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January 13, 2008 

9 police killed in Taliban attack
By NOOR KHAN, Associated Press Writer Sun Jan 13, 7:17 AM ET
KANDAHAR, Afghanistan - A pair of militant attacks killed nine police officers in southern Afghanistan Sunday and the Netherlands announced that two of its soldiers had been killed in fighting in the south.

The struggles of an Afghan police commander
By C.J. Chivers Sunday, January 13, 2008 International Herald Tribune
NAWA, Afghanistan: Many of the problems frustrating Afghan efforts to secure the nation's dangerous eastern and southern provinces were evident in the bizarre tour of duty of Shair Muhammad, a police officer who spent 18

Afghan troops kill 3 suspected militants, detain 2
www.chinaview.cn  2008-01-13 20:18:09
KABUL, Jan. 13 (Xinhua) -- Afghan troops eliminated three suspected militants and captured two others in two separate operations in the country's southern Kandahar province, the birthplace of Taliban militias, officials said Sunday.

British troops could be in Afghanistan for decades: minister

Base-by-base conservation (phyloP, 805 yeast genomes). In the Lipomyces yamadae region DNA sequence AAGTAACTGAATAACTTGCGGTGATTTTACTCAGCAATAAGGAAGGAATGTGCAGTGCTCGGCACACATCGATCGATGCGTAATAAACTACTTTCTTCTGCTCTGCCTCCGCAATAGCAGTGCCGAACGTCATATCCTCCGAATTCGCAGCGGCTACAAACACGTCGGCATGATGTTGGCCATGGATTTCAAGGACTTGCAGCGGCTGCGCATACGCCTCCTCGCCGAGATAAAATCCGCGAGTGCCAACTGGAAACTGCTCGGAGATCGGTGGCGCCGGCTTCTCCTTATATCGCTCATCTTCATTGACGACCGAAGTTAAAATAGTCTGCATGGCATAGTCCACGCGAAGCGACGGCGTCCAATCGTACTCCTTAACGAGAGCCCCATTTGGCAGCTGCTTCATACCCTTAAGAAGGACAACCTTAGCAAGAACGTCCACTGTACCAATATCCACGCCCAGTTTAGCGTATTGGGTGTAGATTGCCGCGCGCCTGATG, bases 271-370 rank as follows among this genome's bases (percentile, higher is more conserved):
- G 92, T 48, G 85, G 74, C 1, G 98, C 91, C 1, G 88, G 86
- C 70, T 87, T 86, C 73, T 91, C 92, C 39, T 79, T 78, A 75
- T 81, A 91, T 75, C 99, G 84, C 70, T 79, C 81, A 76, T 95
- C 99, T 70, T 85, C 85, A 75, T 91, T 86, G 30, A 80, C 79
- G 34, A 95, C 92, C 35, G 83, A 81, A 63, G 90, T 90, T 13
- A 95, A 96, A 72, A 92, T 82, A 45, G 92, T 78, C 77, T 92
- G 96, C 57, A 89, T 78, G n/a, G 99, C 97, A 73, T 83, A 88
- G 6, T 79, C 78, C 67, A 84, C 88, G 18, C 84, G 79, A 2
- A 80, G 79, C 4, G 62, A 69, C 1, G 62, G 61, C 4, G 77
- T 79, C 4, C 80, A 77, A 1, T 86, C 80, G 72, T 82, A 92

LONDON (AFP) - British troops could be in Afghanistan for decades, the country's Defence Secretary Des Browne said in comments published Sunday.

Two Dutch soldiers killed in Afghanistan
Sat Jan 12, 9:21 PM ET Associated Press
AMSTERDAM, Netherlands - Two Dutch soldiers were killed in a clash with militants in Afghanistan, the Netherlands' Defense Ministry said on Sunday.

Canadian opposition leader looks for non-combat roles for his country in Afghanistan
Associated Press / January 12, 2008
KABUL, Afghanistan - The leader of Canada's largest opposition party, visiting Afghanistan Saturday, said his country should look for non-combat roles that Canadians can take on to help Afghanistan's development.

Afghan province bans male tailors from measuring women
By Sayed Salahuddin Sun Jan 13, 5:17 AM ET
KABUL (Reuters) - Male tailors in an Afghan province have been barred from measuring female clients for fittings following a new local ruling that resembles the restrictions the ultra-conservative Taliban imposed on the country when in power.

Three ex-leaders of Muslim charity convicted of false information
Sat Jan 12, 11:54 AM ET
WASHINGTON (AFP) - Three former leaders of a Muslim charity were convicted Friday of concealing their links to the mujahidine in Afghanistan and tax evasion, said the Department of Justice.